The popularity of private equity has exploded, with fundraising at its highest in 10 years. This, however, has left global private equity firms (GPs) holding around $1.7 trillion of unallocated capital (or ‘dry powder’). With more money at their disposal, managers are under increasing pressure to deploy that capital, leading many to pay a premium to secure their targets. According to consultancy firm Preqin, private equity managers were paying up to 11/12X average EBITDA in 2017, while leveraged deals were 6X EBITDA. These are the highest multiples since the peak in 2007.
Elevated prices will naturally affect the returns investors can expect. However, these prices tend to be focused in the upper end of the market, where many large GPs deploy their capital. By contrast, there is much stronger return potential from buying at lesser entry multiples at the lower mid-market. GPs are increasingly looking at new and expanding markets. This includes China, where private market returns better reflect the nation’s strong GDP growth than their public market counterparts. So, while valuations are undoubtedly elevated at the upper end of the market, there are still plenty of opportunities elsewhere that should enable GPs to continue to deliver superior returns.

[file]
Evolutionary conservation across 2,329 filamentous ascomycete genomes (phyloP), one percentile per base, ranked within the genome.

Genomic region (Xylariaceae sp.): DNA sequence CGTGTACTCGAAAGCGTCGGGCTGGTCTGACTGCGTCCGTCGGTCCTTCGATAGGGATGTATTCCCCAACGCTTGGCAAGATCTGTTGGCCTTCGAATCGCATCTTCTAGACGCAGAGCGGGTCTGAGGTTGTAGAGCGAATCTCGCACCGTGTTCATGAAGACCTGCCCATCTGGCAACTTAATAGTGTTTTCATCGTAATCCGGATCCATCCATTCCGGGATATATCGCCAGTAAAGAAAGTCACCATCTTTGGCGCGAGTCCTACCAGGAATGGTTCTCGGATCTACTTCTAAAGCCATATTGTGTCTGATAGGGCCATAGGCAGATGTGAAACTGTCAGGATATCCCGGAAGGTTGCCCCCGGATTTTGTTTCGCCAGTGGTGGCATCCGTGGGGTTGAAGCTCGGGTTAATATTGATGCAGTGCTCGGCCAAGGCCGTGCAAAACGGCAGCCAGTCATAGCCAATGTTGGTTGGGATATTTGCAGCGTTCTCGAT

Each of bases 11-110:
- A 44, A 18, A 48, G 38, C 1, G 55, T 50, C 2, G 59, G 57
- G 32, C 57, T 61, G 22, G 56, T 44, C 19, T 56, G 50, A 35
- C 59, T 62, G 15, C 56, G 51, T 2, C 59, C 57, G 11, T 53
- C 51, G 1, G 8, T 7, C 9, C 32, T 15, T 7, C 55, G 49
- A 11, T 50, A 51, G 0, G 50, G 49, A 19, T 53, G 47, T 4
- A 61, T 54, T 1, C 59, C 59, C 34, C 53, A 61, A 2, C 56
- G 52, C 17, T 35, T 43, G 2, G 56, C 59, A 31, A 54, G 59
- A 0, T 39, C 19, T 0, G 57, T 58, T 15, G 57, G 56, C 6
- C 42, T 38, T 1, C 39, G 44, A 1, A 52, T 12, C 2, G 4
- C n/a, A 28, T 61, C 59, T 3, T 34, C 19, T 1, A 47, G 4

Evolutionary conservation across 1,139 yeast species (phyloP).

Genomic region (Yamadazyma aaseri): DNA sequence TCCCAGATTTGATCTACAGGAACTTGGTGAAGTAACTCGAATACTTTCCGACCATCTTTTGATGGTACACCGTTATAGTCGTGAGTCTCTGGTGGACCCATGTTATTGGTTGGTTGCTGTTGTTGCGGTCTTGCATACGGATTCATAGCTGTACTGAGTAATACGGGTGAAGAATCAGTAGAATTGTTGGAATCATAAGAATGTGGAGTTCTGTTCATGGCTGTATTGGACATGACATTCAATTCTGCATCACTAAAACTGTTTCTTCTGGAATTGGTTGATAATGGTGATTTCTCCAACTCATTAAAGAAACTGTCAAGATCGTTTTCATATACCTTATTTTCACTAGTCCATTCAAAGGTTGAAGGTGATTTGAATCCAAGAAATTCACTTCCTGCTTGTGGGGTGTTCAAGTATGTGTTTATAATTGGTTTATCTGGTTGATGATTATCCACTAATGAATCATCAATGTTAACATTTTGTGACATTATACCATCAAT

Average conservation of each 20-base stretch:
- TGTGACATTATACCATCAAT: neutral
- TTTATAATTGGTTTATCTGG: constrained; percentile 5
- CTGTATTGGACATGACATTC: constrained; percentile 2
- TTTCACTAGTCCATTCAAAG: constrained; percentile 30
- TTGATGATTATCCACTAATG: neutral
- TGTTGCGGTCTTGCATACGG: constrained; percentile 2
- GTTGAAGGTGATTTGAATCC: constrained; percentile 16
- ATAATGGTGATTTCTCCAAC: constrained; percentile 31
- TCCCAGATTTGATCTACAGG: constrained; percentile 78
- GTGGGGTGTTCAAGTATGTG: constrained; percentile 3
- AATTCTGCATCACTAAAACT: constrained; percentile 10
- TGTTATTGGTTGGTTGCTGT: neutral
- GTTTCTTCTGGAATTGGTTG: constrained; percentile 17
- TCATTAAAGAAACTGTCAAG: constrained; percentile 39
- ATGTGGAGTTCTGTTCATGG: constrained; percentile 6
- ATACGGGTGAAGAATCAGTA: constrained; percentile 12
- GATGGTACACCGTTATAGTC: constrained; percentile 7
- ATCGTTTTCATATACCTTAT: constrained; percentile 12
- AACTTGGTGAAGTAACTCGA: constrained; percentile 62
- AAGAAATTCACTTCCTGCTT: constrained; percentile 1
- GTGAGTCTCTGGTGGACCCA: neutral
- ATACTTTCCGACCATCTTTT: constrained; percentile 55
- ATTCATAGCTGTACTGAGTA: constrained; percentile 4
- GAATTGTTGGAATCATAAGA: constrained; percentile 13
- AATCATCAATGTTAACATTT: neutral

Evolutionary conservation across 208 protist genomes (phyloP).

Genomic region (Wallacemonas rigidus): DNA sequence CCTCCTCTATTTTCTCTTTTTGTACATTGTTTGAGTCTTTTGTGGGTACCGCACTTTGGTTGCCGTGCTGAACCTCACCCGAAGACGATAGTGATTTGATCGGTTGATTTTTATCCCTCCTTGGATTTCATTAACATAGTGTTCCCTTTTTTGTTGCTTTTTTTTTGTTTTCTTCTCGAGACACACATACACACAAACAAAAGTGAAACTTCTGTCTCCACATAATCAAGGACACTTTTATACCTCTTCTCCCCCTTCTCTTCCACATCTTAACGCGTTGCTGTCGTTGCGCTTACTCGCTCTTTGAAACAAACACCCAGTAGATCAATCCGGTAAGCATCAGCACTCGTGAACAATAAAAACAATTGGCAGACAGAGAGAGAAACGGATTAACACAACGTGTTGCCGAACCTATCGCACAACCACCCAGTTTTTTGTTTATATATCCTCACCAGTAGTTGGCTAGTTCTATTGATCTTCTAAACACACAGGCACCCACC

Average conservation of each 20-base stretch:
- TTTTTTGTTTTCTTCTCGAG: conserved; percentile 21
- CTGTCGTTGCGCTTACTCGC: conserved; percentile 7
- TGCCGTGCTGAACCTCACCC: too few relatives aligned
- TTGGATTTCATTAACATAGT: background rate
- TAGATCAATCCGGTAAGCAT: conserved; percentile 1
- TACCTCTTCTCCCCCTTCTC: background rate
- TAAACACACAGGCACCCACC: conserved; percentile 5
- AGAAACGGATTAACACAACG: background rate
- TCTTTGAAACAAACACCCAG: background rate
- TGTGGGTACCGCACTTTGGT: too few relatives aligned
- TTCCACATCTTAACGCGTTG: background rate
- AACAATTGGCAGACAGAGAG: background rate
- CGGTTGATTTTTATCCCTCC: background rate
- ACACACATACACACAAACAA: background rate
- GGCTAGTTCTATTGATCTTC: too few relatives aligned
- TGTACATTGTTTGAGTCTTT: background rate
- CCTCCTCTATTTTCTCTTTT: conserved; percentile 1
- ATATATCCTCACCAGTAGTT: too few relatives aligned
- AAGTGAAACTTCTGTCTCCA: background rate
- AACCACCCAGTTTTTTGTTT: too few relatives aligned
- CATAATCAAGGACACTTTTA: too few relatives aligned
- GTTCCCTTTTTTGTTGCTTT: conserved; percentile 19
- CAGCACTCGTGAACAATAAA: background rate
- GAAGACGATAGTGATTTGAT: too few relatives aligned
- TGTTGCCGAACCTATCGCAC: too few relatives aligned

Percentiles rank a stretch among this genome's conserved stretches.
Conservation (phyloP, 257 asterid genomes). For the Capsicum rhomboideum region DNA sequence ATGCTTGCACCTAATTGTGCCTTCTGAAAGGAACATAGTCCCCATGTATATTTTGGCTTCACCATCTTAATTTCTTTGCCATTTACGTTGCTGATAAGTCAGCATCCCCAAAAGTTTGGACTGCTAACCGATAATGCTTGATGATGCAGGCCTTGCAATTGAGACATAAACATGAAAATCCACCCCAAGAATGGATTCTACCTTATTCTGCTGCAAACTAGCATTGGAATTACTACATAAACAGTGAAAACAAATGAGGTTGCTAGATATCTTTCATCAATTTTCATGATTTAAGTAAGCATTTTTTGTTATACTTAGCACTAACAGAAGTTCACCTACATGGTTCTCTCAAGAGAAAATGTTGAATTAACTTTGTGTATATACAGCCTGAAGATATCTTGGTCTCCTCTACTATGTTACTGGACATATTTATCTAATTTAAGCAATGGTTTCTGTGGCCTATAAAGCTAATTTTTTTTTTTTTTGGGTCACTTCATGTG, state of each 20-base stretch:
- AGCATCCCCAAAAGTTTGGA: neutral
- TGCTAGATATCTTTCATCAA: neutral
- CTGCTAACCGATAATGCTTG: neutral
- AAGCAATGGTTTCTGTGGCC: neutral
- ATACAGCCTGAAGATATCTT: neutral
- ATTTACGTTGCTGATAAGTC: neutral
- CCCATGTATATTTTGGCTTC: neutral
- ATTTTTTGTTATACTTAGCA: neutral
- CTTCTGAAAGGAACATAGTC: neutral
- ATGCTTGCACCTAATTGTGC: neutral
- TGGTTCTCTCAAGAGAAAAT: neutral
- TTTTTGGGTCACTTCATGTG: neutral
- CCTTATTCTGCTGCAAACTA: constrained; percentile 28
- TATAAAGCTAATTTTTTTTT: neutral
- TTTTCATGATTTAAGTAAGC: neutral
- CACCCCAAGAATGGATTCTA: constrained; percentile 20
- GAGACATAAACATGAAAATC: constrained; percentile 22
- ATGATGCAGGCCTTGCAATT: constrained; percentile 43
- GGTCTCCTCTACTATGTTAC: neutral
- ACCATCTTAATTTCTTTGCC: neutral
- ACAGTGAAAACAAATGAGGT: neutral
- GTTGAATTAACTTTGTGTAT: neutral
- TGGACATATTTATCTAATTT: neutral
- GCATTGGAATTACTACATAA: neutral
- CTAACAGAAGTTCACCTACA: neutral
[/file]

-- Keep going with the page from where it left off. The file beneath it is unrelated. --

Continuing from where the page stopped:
Private credit is another way to expand investment opportunities. While regulatory constraints have curtailed the amount that banks have been willing to lend to businesses and projects, the provision of debt from the private sector has seen substantial growth. Private credit offers a diverse array of strategies and a number of advantages, particularly in a low return environment. Target return, risk and liquidity are among the most important considerations, offering the potential to achieve different objectives.
One burgeoning area of private markets is natural resource, which includes forestry, agriculture and energy production. These give investors the opportunity to directly invest in timber, agriculture, oil & gas and commodities managers – providing exposure to investments that are hard to source, hard to access and hard to perform due diligence on. Given their importance to a well-functioning society, these assets can provide attractive, stable and predictable long-term returns.
Although the benefits are clear, investing in private markets is not without its challenges. There can be issues around valuations: given that private assets are not listed on the stock exchange, there is no daily pricing. Investors must be happy to hold asset for the longer term. However, private market managers can help mitigate these challenges, offering the wide range of expertise required to successfully take advantage of, and implement, the many strategies that the asset class offers.
Author: Jonathan Borland, Associate Investment Specialist, Private Markets at Aberdeen Standard Investments. To find out more about Aberdeen Standard Investments contact your financial adviser
The views and conclusions expressed in this communication are for general interest only and should not be taken as investment advice or as an invitation to purchase or sell any specific security.